Thursday, July 4, 2019

What’s Faster, Pussycat? (An All-American 4th of July Gorefest)

If I hadn’t worked for Roger Corman for so many years, I probably wouldn’t be a fan of Faster, Pussycat1 Kill! Kill! This is a movie that has the great  Corman virtues: it’s fast-paced, it’s concise, and it packs a wallop. To be clear, this is not a Corman film. It was shot in 1965 by exploitation king Russ Meyer, who also concocted the original story, what there is of it. 

In terms of personal style, Russ Meyer can almost be considered the anti-Corman. Roger in his prime projected the aura of an English professor or a hip minister. Meyer, a combat cameraman during World War II, was a self-proclaimed man among men, who was married three times but seemed most at home hanging out with his old military buddies. Clearly turned on by tough, sexy women with oversized breasts, Meyer in film after film indulged his personal obsessions, once saying, “I don't pretend to be some kind of sensitive artist. Give me a movie where a car crashes into a building and the driver gets stabbed by a bosomy blonde, who gets carried away by a dwarf musician.”

Before he passed away in 2004, Meyer directed 29 films, with titles like Mudhoney, Supervixens, and Wild Gals of the Naked West. In 1970, at a time when camp was flourishing, he was actually hired by Twentieth Century Fox to shoot a relatively big-budget film, Beyond the Valley of the Dolls, as a follow-up to Fox’s crowd-pleasing Valley of the Dolls. (Roger Ebert, a Russ Meyer devotee, wrote the script.) But Faster, Pussycat! Kill! Kill! remains the closest Meyer has come to making a classic. The story, such as it is, involves three tough, sexy young women (with, natch, oversized breasts) who are out seeking thrills in the California desert. Stumbling upon an innocent young couple, they make short work of the guy and abduct his female companion. Then there’s a crippled old man who has a hidden cache of money as well as a mentally disabled son. What happens thereafter is not pretty, though good triumphs over evil at the very end.

Among the cast, the standout (in more ways than one) is the witchy and bosomy Tura Satana, whose exotic looks and background led her to a career as an exotic dancer (and, it is said, a romance with Elvis Presley). Trained in martial arts, she is frequently given credit for supplying many of the film’s best lines and visuals. Both before and after her death in 2011, Satana inspired homages of many sorts. In the film, her #1 victim, young Linda, is played by the sixteen-year-old Susan Bernard, whose protective mother had the challenge of watching over her on the set. It’s Bernard’s death on June 21 of this year (after a long career in B-movies) that has encouraged me to return to her very lurid debut film.   .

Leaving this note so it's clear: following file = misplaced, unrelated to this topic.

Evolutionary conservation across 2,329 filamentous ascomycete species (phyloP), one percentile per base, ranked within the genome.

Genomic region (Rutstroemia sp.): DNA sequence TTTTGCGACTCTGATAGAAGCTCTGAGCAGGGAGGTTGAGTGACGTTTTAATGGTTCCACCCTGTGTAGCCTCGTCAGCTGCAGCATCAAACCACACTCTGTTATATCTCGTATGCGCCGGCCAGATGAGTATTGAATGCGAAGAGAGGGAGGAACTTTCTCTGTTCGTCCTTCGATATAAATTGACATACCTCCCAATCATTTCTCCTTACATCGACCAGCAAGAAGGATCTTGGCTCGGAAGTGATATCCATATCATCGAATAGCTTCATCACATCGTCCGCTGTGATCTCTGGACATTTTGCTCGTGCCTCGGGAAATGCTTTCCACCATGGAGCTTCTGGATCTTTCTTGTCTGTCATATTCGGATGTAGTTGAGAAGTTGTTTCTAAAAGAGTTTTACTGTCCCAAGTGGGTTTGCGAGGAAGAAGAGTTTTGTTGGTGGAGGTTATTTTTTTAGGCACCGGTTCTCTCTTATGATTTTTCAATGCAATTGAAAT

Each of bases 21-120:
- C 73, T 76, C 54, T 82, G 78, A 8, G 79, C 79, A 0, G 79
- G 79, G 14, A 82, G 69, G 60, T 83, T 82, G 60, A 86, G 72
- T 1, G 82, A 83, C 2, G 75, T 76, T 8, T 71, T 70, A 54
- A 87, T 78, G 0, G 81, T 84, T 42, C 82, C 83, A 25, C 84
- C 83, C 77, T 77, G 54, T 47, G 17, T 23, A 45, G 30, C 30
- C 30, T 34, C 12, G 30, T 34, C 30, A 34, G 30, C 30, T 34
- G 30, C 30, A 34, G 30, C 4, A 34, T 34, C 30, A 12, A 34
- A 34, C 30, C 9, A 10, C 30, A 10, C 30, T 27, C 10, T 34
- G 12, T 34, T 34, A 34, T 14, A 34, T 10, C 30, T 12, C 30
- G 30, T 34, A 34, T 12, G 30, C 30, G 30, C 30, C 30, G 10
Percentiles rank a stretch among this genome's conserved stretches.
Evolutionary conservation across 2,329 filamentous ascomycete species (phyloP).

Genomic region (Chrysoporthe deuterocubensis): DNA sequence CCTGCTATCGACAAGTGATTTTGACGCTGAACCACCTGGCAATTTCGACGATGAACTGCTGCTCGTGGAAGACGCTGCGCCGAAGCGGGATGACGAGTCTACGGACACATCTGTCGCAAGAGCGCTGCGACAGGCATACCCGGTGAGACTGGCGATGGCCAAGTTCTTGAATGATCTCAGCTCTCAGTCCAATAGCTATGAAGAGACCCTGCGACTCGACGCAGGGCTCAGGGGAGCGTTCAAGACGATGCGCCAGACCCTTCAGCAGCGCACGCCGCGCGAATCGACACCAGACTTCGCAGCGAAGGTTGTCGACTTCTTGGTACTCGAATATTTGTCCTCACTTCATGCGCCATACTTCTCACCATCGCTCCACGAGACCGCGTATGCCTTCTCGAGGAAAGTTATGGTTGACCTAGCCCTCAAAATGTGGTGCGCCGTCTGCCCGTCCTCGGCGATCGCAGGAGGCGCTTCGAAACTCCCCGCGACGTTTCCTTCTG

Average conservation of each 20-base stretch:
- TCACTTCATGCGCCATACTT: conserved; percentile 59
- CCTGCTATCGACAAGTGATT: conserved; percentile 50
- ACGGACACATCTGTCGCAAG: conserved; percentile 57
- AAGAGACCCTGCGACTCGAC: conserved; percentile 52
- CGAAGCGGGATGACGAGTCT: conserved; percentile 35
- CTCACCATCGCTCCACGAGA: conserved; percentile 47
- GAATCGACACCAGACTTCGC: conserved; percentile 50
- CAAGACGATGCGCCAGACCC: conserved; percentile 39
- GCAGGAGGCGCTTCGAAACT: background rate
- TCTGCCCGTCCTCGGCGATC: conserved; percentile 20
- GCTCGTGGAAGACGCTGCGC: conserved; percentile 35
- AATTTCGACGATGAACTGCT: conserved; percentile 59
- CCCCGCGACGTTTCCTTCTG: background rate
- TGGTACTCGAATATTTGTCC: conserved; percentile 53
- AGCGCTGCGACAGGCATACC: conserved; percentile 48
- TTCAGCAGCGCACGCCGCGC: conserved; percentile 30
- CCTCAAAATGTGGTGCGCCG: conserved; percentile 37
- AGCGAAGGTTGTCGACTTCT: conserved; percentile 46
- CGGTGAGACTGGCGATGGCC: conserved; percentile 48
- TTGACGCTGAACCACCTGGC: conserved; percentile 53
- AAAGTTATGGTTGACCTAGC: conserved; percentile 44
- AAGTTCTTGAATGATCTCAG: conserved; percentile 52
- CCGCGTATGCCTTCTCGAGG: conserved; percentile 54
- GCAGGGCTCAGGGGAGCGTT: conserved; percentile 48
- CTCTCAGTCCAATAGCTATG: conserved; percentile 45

Faster, Pussycat! Kill! Kill, shot in black and white on a $45,000 budget, was not successful when it opened, but it quickly became an exploitation classic. Though initially critics (other than Roger Ebert) were scornful, many have come around.  John Waters, in typically over-the-top fashion, has said the film is “beyond a doubt, the best movie ever made. It is possibly better than any film that will be made in the future.”  There are still frequent references to it within pop culture, . On The Simpsons, for instance, an Itchy & Scratchy cartoon is titled Foster Pussycat! Kill! Kill!  It took a reviewer on IMDB to give it the perfect accolade: “the Citizen Kane of trash cinema.”

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